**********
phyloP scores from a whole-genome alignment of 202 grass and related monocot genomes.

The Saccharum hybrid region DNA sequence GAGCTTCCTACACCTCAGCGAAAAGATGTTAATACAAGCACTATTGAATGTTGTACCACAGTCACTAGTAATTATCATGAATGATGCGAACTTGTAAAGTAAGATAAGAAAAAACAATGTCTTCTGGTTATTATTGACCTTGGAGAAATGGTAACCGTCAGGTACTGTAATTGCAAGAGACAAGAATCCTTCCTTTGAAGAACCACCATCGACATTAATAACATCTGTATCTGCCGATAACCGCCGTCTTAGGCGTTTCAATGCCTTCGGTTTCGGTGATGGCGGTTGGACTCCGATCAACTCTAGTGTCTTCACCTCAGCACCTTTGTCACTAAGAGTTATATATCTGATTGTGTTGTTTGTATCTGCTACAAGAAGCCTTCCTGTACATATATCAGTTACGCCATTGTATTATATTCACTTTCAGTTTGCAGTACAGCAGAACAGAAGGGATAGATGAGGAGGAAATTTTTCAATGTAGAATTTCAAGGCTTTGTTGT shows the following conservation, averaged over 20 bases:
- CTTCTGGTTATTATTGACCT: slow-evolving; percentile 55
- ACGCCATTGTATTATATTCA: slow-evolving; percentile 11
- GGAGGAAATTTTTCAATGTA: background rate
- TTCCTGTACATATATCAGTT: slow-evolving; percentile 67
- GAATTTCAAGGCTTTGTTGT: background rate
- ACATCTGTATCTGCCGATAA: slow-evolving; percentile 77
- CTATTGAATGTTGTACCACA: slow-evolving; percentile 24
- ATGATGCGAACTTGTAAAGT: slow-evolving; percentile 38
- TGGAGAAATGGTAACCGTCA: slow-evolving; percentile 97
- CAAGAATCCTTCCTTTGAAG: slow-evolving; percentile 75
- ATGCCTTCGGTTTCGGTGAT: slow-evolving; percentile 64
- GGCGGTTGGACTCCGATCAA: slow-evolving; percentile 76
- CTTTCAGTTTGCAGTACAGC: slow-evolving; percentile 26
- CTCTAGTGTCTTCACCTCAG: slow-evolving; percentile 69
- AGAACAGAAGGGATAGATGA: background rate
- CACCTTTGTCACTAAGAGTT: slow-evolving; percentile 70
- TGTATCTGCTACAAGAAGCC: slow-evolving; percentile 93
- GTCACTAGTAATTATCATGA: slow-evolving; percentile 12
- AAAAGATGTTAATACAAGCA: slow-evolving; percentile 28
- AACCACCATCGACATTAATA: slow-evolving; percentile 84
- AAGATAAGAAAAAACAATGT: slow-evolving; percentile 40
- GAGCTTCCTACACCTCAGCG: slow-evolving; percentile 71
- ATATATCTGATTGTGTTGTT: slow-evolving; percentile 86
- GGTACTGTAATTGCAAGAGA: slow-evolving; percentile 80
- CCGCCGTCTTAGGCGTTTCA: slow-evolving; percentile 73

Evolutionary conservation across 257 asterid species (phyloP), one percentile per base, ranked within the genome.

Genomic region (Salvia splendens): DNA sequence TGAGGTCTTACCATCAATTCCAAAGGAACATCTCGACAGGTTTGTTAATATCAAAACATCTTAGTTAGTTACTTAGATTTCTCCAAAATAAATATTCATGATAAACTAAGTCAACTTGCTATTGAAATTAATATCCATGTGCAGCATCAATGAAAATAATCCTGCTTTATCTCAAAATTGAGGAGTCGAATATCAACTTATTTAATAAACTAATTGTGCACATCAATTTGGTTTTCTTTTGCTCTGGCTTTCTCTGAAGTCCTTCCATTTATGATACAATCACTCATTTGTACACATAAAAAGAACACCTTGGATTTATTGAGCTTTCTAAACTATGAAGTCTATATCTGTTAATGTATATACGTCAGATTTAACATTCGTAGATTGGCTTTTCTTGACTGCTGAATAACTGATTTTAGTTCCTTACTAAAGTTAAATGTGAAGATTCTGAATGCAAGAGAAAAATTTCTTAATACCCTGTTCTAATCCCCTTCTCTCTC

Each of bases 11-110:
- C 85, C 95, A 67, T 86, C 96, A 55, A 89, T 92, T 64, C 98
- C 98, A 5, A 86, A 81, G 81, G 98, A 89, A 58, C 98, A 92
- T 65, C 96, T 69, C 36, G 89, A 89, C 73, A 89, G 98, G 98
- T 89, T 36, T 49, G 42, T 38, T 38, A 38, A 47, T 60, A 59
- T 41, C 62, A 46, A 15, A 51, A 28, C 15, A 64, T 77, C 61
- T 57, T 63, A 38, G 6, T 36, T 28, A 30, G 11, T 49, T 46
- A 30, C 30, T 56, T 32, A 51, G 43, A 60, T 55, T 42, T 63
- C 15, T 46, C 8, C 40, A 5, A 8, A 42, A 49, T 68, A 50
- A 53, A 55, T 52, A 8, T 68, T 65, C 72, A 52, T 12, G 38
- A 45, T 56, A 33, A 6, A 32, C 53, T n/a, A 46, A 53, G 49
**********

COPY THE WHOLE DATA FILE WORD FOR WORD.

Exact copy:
phyloP scores from a whole-genome alignment of 202 grass and related monocot genomes.

The Saccharum hybrid region DNA sequence GAGCTTCCTACACCTCAGCGAAAAGATGTTAATACAAGCACTATTGAATGTTGTACCACAGTCACTAGTAATTATCATGAATGATGCGAACTTGTAAAGTAAGATAAGAAAAAACAATGTCTTCTGGTTATTATTGACCTTGGAGAAATGGTAACCGTCAGGTACTGTAATTGCAAGAGACAAGAATCCTTCCTTTGAAGAACCACCATCGACATTAATAACATCTGTATCTGCCGATAACCGCCGTCTTAGGCGTTTCAATGCCTTCGGTTTCGGTGATGGCGGTTGGACTCCGATCAACTCTAGTGTCTTCACCTCAGCACCTTTGTCACTAAGAGTTATATATCTGATTGTGTTGTTTGTATCTGCTACAAGAAGCCTTCCTGTACATATATCAGTTACGCCATTGTATTATATTCACTTTCAGTTTGCAGTACAGCAGAACAGAAGGGATAGATGAGGAGGAAATTTTTCAATGTAGAATTTCAAGGCTTTGTTGT shows the following conservation, averaged over 20 bases:
- CTTCTGGTTATTATTGACCT: slow-evolving; percentile 55
- ACGCCATTGTATTATATTCA: slow-evolving; percentile 11
- GGAGGAAATTTTTCAATGTA: background rate
- TTCCTGTACATATATCAGTT: slow-evolving; percentile 67
- GAATTTCAAGGCTTTGTTGT: background rate
- ACATCTGTATCTGCCGATAA: slow-evolving; percentile 77
- CTATTGAATGTTGTACCACA: slow-evolving; percentile 24
- ATGATGCGAACTTGTAAAGT: slow-evolving; percentile 38
- TGGAGAAATGGTAACCGTCA: slow-evolving; percentile 97
- CAAGAATCCTTCCTTTGAAG: slow-evolving; percentile 75
- ATGCCTTCGGTTTCGGTGAT: slow-evolving; percentile 64
- GGCGGTTGGACTCCGATCAA: slow-evolving; percentile 76
- CTTTCAGTTTGCAGTACAGC: slow-evolving; percentile 26
- CTCTAGTGTCTTCACCTCAG: slow-evolving; percentile 69
- AGAACAGAAGGGATAGATGA: background rate
- CACCTTTGTCACTAAGAGTT: slow-evolving; percentile 70
- TGTATCTGCTACAAGAAGCC: slow-evolving; percentile 93
- GTCACTAGTAATTATCATGA: slow-evolving; percentile 12
- AAAAGATGTTAATACAAGCA: slow-evolving; percentile 28
- AACCACCATCGACATTAATA: slow-evolving; percentile 84
- AAGATAAGAAAAAACAATGT: slow-evolving; percentile 40
- GAGCTTCCTACACCTCAGCG: slow-evolving; percentile 71
- ATATATCTGATTGTGTTGTT: slow-evolving; percentile 86
- GGTACTGTAATTGCAAGAGA: slow-evolving; percentile 80
- CCGCCGTCTTAGGCGTTTCA: slow-evolving; percentile 73

Evolutionary conservation across 257 asterid species (phyloP), one percentile per base, ranked within the genome.

Genomic region (Salvia splendens): DNA sequence TGAGGTCTTACCATCAATTCCAAAGGAACATCTCGACAGGTTTGTTAATATCAAAACATCTTAGTTAGTTACTTAGATTTCTCCAAAATAAATATTCATGATAAACTAAGTCAACTTGCTATTGAAATTAATATCCATGTGCAGCATCAATGAAAATAATCCTGCTTTATCTCAAAATTGAGGAGTCGAATATCAACTTATTTAATAAACTAATTGTGCACATCAATTTGGTTTTCTTTTGCTCTGGCTTTCTCTGAAGTCCTTCCATTTATGATACAATCACTCATTTGTACACATAAAAAGAACACCTTGGATTTATTGAGCTTTCTAAACTATGAAGTCTATATCTGTTAATGTATATACGTCAGATTTAACATTCGTAGATTGGCTTTTCTTGACTGCTGAATAACTGATTTTAGTTCCTTACTAAAGTTAAATGTGAAGATTCTGAATGCAAGAGAAAAATTTCTTAATACCCTGTTCTAATCCCCTTCTCTCTC

Each of bases 11-110:
- C 85, C 95, A 67, T 86, C 96, A 55, A 89, T 92, T 64, C 98
- C 98, A 5, A 86, A 81, G 81, G 98, A 89, A 58, C 98, A 92
- T 65, C 96, T 69, C 36, G 89, A 89, C 73, A 89, G 98, G 98
- T 89, T 36, T 49, G 42, T 38, T 38, A 38, A 47, T 60, A 59
- T 41, C 62, A 46, A 15, A 51, A 28, C 15, A 64, T 77, C 61
- T 57, T 63, A 38, G 6, T 36, T 28, A 30, G 11, T 49, T 46
- A 30, C 30, T 56, T 32, A 51, G 43, A 60, T 55, T 42, T 63
- C 15, T 46, C 8, C 40, A 5, A 8, A 42, A 49, T 68, A 50
- A 53, A 55, T 52, A 8, T 68, T 65, C 72, A 52, T 12, G 38
- A 45, T 56, A 33, A 6, A 32, C 53, T n/a, A 46, A 53, G 49